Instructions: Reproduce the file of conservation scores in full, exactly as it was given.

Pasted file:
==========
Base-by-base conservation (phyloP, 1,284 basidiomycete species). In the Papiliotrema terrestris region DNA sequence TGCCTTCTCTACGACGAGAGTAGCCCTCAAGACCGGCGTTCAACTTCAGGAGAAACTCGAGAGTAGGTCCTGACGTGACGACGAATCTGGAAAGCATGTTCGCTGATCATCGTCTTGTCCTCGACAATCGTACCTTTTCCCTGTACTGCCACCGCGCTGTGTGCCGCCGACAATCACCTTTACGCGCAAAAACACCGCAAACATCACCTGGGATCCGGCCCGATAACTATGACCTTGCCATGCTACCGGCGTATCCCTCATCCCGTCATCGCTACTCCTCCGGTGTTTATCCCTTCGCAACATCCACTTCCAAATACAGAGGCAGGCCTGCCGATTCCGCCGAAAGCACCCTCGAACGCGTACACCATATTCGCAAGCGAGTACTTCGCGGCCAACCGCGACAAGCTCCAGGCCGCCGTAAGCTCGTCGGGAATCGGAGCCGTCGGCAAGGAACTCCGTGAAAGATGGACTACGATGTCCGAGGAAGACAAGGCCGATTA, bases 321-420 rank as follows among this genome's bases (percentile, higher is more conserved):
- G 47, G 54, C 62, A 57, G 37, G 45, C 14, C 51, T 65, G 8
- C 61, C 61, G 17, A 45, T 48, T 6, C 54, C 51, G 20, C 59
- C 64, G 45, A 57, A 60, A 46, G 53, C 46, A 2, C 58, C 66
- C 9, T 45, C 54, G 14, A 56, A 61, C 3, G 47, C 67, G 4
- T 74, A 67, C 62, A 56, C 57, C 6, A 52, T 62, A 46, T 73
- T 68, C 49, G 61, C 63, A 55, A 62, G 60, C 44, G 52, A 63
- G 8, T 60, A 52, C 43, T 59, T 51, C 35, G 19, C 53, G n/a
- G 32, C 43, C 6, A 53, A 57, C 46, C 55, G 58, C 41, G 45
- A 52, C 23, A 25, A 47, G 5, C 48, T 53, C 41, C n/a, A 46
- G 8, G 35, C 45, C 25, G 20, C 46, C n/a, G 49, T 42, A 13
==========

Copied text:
Base-by-base conservation (phyloP, 1,284 basidiomycete species). In the Papiliotrema terrestris region DNA sequence TGCCTTCTCTACGACGAGAGTAGCCCTCAAGACCGGCGTTCAACTTCAGGAGAAACTCGAGAGTAGGTCCTGACGTGACGACGAATCTGGAAAGCATGTTCGCTGATCATCGTCTTGTCCTCGACAATCGTACCTTTTCCCTGTACTGCCACCGCGCTGTGTGCCGCCGACAATCACCTTTACGCGCAAAAACACCGCAAACATCACCTGGGATCCGGCCCGATAACTATGACCTTGCCATGCTACCGGCGTATCCCTCATCCCGTCATCGCTACTCCTCCGGTGTTTATCCCTTCGCAACATCCACTTCCAAATACAGAGGCAGGCCTGCCGATTCCGCCGAAAGCACCCTCGAACGCGTACACCATATTCGCAAGCGAGTACTTCGCGGCCAACCGCGACAAGCTCCAGGCCGCCGTAAGCTCGTCGGGAATCGGAGCCGTCGGCAAGGAACTCCGTGAAAGATGGACTACGATGTCCGAGGAAGACAAGGCCGATTA, bases 321-420 rank as follows among this genome's bases (percentile, higher is more conserved):
- G 47, G 54, C 62, A 57, G 37, G 45, C 14, C 51, T 65, G 8
- C 61, C 61, G 17, A 45, T 48, T 6, C 54, C 51, G 20, C 59
- C 64, G 45, A 57, A 60, A 46, G 53, C 46, A 2, C 58, C 66
- C 9, T 45, C 54, G 14, A 56, A 61, C 3, G 47, C 67, G 4
- T 74, A 67, C 62, A 56, C 57, C 6, A 52, T 62, A 46, T 73
- T 68, C 49, G 61, C 63, A 55, A 62, G 60, C 44, G 52, A 63
- G 8, T 60, A 52, C 43, T 59, T 51, C 35, G 19, C 53, G n/a
- G 32, C 43, C 6, A 53, A 57, C 46, C 55, G 58, C 41, G 45
- A 52, C 23, A 25, A 47, G 5, C 48, T 53, C 41, C n/a, A 46
- G 8, G 35, C 45, C 25, G 20, C 46, C n/a, G 49, T 42, A 13